The Secret Service, not the social office, is ultimately responsible for not letting people in the White House who are not supposed to be there. It is stunning that the Salahis got through without having their names cleared by the White House. Yes, it is a shared responsibility, but not equally shared; the overwhelming proportion of the responsibility -- I'm pegging it at 90 percent -- is on the shoulders of the Secret Service.
Sullivan testified at the hearing that the Secret Service and the White House had a meeting to go over how they would handle the state dinner guests. The Secret Service signed off on the plan to have social office personnel roving in the area and not standing at the entrance checkpoint, clipboard in hand.
Sullivan testified several times that the procedure for dealing with people not on the guest list was not followed; that's the reason three Secret Service officers on duty that night were put on administrative leave with pay.
If not on the list, Sullivan said, "the procedure would be that they should not be allowed entry at that point. For this particular event, the protocol would be that, that officer should contact their immediate supervisor. The supervisor would get together with an individual from the White House staff. They would determine if, in fact, that individual was cleared to come in. Additionally, we would call over to our control center to see if these names had been provided for clearance." Asked by Thompson if any of this occurred on Nov. 24, Sullivan said, "It did not."
Rep. Peter King (R-NY), the ranking Republican on the panel, who requested Rogers' testimony, wanted to know why the planning meeting resulted in White House staffers not being posted at the entrance as was done in past Obama White House events and in prior administrations. Asked King, "Did you ask the Social Secretary's Office not to be there or did they ask not to be there?" Sullivan said he did not know.
I'd like to know the answer too, but in the bigger context it is not a smoking gun to be aimed at Rogers even if it turns out her office suggested roving, rather than stationary staffers on duty. In the end, it is the job of the Secret Service is to figure out what they need to protect the president and the White House and make that happen. That's what an agent I talked with over the weekend said to me. The Secret Service has been dealing with state dinners and White House parties for decades. The Obama team has been in office since Jan. 21.
Now in hindsight, everyone agrees that it would be helpful to have more White House staffers working with Secret Service personnel and that is going to happen.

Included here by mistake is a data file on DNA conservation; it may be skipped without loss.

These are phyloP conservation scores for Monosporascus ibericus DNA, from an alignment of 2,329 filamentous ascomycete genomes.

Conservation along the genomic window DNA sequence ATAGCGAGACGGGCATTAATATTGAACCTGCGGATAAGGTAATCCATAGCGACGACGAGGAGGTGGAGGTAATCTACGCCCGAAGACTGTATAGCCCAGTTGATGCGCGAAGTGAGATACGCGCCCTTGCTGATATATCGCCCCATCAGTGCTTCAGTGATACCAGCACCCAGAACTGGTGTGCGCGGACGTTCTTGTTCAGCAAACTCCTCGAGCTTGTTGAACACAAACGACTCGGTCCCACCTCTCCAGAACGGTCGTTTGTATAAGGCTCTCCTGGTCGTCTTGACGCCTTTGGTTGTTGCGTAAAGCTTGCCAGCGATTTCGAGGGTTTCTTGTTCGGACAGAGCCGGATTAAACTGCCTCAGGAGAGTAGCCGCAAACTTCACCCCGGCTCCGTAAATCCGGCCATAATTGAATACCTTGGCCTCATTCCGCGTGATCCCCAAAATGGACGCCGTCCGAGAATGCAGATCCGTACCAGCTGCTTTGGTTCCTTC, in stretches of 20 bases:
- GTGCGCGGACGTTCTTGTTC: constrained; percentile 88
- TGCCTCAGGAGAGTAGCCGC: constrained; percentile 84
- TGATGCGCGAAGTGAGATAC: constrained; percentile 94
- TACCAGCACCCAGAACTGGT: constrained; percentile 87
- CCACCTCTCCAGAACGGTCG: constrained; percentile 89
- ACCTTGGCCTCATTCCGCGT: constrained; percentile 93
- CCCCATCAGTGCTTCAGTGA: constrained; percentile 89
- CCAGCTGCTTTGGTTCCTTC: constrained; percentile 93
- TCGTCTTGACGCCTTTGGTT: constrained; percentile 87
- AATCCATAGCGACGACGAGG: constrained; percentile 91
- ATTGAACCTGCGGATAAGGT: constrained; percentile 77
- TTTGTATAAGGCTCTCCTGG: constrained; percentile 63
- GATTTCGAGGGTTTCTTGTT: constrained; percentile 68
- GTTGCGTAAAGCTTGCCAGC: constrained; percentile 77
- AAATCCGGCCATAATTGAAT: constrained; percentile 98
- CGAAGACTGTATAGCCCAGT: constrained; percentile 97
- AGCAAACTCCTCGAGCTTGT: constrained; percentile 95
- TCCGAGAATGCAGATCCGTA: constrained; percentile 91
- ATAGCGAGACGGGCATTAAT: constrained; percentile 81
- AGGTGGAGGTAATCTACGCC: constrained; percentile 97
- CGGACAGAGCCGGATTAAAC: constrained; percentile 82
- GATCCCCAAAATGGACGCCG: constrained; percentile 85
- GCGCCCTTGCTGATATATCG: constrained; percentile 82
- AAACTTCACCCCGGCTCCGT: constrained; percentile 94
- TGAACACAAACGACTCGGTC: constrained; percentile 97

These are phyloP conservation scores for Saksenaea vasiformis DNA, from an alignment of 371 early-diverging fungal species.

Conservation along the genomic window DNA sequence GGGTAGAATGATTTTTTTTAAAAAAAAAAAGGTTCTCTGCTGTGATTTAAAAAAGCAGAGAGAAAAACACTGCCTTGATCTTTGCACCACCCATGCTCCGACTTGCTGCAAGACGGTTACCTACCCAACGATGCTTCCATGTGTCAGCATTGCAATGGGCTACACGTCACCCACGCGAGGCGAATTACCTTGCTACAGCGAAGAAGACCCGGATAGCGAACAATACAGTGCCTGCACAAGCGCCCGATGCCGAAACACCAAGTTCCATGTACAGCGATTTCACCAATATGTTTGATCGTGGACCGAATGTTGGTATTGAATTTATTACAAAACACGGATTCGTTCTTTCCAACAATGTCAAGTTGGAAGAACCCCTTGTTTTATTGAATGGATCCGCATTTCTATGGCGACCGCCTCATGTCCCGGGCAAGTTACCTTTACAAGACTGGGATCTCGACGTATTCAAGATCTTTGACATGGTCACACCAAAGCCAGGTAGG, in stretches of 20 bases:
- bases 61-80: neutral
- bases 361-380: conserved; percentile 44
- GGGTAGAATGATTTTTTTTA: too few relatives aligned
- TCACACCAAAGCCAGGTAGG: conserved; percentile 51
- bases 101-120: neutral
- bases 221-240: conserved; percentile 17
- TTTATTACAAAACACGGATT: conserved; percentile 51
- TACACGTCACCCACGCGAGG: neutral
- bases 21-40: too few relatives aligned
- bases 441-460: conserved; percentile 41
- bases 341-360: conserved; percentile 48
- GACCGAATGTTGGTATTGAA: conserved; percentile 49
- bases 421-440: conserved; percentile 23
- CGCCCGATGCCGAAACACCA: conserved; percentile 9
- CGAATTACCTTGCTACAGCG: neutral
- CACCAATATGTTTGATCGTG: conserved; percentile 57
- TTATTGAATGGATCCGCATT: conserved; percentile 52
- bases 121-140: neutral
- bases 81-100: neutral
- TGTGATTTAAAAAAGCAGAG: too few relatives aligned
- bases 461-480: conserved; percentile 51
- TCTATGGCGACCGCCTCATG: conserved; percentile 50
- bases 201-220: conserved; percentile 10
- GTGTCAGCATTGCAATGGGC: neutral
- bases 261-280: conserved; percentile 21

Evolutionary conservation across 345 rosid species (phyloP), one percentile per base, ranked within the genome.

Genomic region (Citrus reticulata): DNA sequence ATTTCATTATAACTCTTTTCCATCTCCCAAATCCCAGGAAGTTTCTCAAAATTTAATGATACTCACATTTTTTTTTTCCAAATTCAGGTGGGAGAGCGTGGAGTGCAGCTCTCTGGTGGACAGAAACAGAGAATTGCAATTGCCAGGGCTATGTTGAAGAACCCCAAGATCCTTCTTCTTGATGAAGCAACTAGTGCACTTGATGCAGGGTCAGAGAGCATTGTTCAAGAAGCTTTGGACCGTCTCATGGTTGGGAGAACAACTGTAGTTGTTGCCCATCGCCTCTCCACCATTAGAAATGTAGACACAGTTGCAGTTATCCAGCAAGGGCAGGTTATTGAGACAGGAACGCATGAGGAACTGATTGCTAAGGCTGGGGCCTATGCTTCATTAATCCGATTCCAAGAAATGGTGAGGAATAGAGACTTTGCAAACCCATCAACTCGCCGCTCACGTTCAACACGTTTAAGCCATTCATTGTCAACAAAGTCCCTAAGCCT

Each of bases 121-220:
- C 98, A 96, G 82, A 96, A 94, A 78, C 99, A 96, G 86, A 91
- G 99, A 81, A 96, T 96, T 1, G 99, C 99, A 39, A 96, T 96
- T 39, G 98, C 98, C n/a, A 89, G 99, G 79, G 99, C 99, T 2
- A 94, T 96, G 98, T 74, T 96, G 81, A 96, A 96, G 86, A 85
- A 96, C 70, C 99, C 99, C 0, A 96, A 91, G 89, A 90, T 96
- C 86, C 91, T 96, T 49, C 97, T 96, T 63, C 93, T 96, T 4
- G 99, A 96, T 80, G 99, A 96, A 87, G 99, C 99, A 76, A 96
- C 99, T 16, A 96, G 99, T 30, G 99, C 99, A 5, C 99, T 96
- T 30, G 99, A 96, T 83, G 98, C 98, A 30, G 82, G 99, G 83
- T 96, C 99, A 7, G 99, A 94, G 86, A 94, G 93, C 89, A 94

New guidelines were issued on Wednesday by deputy White House Chief of Staff Jim Messina, who concluded, "clearly we can do more, and we will do more" to assist the Secret Service. Though there were staffers outside between the checkpoints, now a staffer will be paired with a Secret Service agent to check off guests.
One of the other raps against Rogers is that she was on the state dinner guest list and had a seat at one of the tables. To that I say a big SO WHAT
when it comes to the Salahi incident. A reception preceded the dinner. By the time anyone sat down to eat the damage was done. The Salahis had shaken hands with the president, worked their way down the receiving line, and had gotten their bragging rights pictures. Whether or not a social secretary should eat with the guests -- many other Obama staffers were at this dinner by the way -- is a minor question that does not relate to the security issue.
The suspended Secret Service agents -- the ones who did not call Rogers' office to alert her staff to a problem and could have gotten help if they only asked -- are nameless at this point. Rogers is a human face to put on the story; that triggers the Washington "game."
Rogers, 50, did take a star turn when she arrived in Washington. I saw the stories and puffy profiles with her wearing glamorous clothes and jewelry. There probably was too much focus on her in the beginning, but I can see why. The storyline was tempting -- an Obama friend turned staffer in one of the most visible White House positions. I saw the splashy coverage as her flying too close to the sun. When you get that rush of positive publicity so fast in this town, you can end up getting burned.
Rogers was hired by the Obamas because she has the ability to pull off events with style. She is there to help Mrs. Obama execute one of her main agenda items, to open up the White House to the community, run programs and events that are inclusive and creative, and share them with the nation. That's what she has done.
Look at the record.
Rogers has presided over some 170 events at the White House since Jan. 21: bill signings, Easter Egg rolls, St. Patrick's Day and Halloween parties, a breast cancer awareness event, a music series, dinners for the nation's governors and the state dinner last month. Students from area schools have been a part of most of these events. Each music night, for example, featured daytime workshops with the performers.
White House Press Secretary Robert Gibbs gave a vote of confidence to Rogers the other day. "The president, the first lady, and the entire White House staff are grateful for the job that she does and think she has done a terrific and wonderful job pulling off a lot of big and important events here at the White House."
Axelrod told me, "I think the Obamas appreciate as I do -- all of us do -- all the great things she is doing."
This is the busiest season for the Obama White House; 28 holiday events this month. Rogers didn't take a day off to lick her wounds. An acquaintance of mine at the Thursday night holiday party saw Rogers, with a clipboard in hand.
The bottom line remains that White House and presidential security is the main responsibility of the Secret Service -- not the social office.